Like the U.S., Germany had a "pre-Code" period of film production. They call it the Weimar Republic, and the repression that followed was considerably more sweeping than what befell America. During Weimar Germany was part of the global vanguard of cinema, and plenty of envelopes were pushed. One of the last milestones of the Weimar era was history's reputed first-ever "lesbian" film, Leontine Sagan and Carl Froelich's Mädchen in Uniform. For screenwriter Christa Winsloe, this was just the latest of many titles for her play, which started life as "Yesterday and Today" and morphed into "Sickness of Love" before acquiring its more familiar fetishistic label. The 1931 film survived Nazi suppression and its name endured enough in memories that there was probably no alternative to using the same title when Geza von Radvanyi remade the story in 1958. The uniforms are school uniforms, of course, but on first hearing the title you might expect something more military, and that impression wouldn't be entirely accidental. We first see the students of the film's girls' school marching in formation, and the faculty emphasizes repeatedly that the girls are being trained to be the wives and mothers of soldiers. That doesn't exactly make them Spartan women but it does impose a perhaps-unnatural discipline on the girls. Whether or not the definitive title implies that the militaristic discipline, not to mention the all-female environment, has something to do with Manuela von Meinhardis's dangerous attraction to her teacher Fraulein von Bernburg is open to question, but the story definitely looks like a critique of Prussian culture in general.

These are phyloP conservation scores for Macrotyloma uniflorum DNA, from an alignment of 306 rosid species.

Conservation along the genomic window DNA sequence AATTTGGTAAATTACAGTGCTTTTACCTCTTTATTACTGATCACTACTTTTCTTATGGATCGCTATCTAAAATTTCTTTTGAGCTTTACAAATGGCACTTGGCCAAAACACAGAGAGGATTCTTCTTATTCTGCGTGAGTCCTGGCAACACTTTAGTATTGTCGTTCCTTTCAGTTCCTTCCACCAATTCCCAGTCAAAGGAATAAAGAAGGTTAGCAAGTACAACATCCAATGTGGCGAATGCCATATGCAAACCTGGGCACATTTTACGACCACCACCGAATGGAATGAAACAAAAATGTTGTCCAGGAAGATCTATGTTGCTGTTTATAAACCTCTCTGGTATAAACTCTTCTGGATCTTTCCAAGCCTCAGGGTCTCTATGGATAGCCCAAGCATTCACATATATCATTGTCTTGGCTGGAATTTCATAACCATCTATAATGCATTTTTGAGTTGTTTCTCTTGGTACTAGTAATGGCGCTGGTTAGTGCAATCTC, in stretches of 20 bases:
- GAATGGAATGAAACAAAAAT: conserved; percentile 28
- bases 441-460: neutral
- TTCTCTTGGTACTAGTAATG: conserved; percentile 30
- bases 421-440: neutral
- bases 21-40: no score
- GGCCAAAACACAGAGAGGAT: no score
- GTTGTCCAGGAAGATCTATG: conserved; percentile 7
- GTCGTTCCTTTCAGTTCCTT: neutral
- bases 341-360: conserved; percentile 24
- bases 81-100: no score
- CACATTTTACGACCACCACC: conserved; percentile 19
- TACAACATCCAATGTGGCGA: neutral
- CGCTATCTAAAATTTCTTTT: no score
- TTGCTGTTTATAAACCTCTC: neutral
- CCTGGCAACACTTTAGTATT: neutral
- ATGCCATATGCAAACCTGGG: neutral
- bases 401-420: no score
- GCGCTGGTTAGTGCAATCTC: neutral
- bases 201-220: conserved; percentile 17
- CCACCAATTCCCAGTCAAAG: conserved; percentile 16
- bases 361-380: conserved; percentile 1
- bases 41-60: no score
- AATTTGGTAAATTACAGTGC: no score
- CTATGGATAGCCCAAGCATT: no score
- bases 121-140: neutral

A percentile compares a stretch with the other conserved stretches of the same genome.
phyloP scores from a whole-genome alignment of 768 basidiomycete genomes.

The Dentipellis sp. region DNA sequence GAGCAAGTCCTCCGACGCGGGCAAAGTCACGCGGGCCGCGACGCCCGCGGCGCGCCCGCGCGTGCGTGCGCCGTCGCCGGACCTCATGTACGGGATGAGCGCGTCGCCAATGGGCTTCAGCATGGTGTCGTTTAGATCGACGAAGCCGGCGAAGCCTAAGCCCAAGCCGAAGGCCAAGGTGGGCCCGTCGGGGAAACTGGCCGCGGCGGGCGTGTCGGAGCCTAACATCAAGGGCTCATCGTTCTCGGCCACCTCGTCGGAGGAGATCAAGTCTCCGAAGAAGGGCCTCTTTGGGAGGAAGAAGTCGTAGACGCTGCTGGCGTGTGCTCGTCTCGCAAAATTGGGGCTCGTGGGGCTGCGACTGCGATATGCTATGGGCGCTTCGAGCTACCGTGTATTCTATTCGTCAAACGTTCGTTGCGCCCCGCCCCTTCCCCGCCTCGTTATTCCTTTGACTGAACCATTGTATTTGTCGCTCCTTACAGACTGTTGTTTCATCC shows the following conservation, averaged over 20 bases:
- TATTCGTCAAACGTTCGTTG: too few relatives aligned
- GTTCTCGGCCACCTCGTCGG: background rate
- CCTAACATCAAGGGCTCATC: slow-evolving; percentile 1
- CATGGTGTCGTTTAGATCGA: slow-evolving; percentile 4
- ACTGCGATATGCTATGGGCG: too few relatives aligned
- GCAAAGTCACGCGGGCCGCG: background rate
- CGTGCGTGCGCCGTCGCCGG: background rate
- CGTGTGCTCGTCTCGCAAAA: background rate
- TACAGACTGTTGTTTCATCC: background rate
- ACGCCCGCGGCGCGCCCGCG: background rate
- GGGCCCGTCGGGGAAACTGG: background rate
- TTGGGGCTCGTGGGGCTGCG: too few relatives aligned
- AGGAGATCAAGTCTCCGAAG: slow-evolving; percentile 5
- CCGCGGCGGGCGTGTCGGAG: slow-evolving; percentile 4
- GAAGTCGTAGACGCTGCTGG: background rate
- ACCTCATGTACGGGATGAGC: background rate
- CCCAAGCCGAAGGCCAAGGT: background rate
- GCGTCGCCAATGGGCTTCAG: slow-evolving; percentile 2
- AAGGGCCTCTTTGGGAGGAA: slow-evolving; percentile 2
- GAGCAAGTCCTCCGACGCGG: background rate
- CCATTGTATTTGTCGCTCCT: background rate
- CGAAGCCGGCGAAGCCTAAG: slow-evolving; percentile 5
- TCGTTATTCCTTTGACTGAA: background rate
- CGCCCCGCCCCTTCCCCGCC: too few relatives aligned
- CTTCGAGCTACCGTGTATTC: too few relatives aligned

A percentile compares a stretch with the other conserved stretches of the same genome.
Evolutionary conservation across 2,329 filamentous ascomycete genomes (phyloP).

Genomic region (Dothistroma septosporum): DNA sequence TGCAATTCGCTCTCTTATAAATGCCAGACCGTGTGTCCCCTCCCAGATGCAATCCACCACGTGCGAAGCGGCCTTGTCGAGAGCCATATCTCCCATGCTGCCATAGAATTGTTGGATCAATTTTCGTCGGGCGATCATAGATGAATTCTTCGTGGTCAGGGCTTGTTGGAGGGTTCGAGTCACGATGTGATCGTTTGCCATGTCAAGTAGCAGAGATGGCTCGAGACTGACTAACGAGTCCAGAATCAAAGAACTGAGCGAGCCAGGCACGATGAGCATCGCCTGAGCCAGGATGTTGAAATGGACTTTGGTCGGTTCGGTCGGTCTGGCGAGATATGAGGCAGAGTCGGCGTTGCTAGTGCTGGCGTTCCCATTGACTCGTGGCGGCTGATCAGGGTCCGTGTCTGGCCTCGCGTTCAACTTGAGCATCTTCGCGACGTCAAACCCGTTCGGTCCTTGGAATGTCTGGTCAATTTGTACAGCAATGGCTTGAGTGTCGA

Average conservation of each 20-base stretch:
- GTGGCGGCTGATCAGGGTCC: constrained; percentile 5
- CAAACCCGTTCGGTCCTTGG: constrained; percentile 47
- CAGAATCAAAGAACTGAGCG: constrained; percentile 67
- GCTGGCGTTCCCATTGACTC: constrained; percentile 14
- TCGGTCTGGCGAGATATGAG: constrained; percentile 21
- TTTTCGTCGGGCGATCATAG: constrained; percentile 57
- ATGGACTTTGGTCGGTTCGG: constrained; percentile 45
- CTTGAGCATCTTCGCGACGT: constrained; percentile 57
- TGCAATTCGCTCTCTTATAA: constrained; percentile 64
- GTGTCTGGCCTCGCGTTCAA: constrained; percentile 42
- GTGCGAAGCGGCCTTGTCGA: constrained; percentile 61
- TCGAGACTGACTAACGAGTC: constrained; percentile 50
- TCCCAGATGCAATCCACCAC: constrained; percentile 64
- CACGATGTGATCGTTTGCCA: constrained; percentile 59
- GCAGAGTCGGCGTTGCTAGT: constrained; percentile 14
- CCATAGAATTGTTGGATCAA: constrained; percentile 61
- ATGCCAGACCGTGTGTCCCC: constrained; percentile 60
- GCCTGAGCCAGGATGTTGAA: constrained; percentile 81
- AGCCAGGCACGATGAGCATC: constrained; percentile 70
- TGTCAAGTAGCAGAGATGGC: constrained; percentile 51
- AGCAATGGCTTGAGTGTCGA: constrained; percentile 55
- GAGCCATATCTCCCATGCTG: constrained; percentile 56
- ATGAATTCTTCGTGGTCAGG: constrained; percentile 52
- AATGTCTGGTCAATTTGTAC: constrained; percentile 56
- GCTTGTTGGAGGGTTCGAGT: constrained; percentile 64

I've never seen the original film, and I can't say whether the remake is toned down the way a 1958 Hollywood film might be toned down from a Pre-Code original. But whatever your expectations might be for a "lesbian" film, the Radvanyi version comes across as little more than an adolescent crush. Manuela (Romy Schneider) is sent to boarding school after the death of her beloved mother. She's looking for another mother figure, and perhaps more, when she encounters von Bernburg (Lilli Palmer). She's not alone in her idolization of the stylish schoolmarm, who endears herself to the students by kissing each one of them on the forehead at bedtime. She feels she's getting special attention, however, when the teacher lends her a shift; Manuela sleeps with her head on top of the thing, while a slightly older student seethes with jealousy.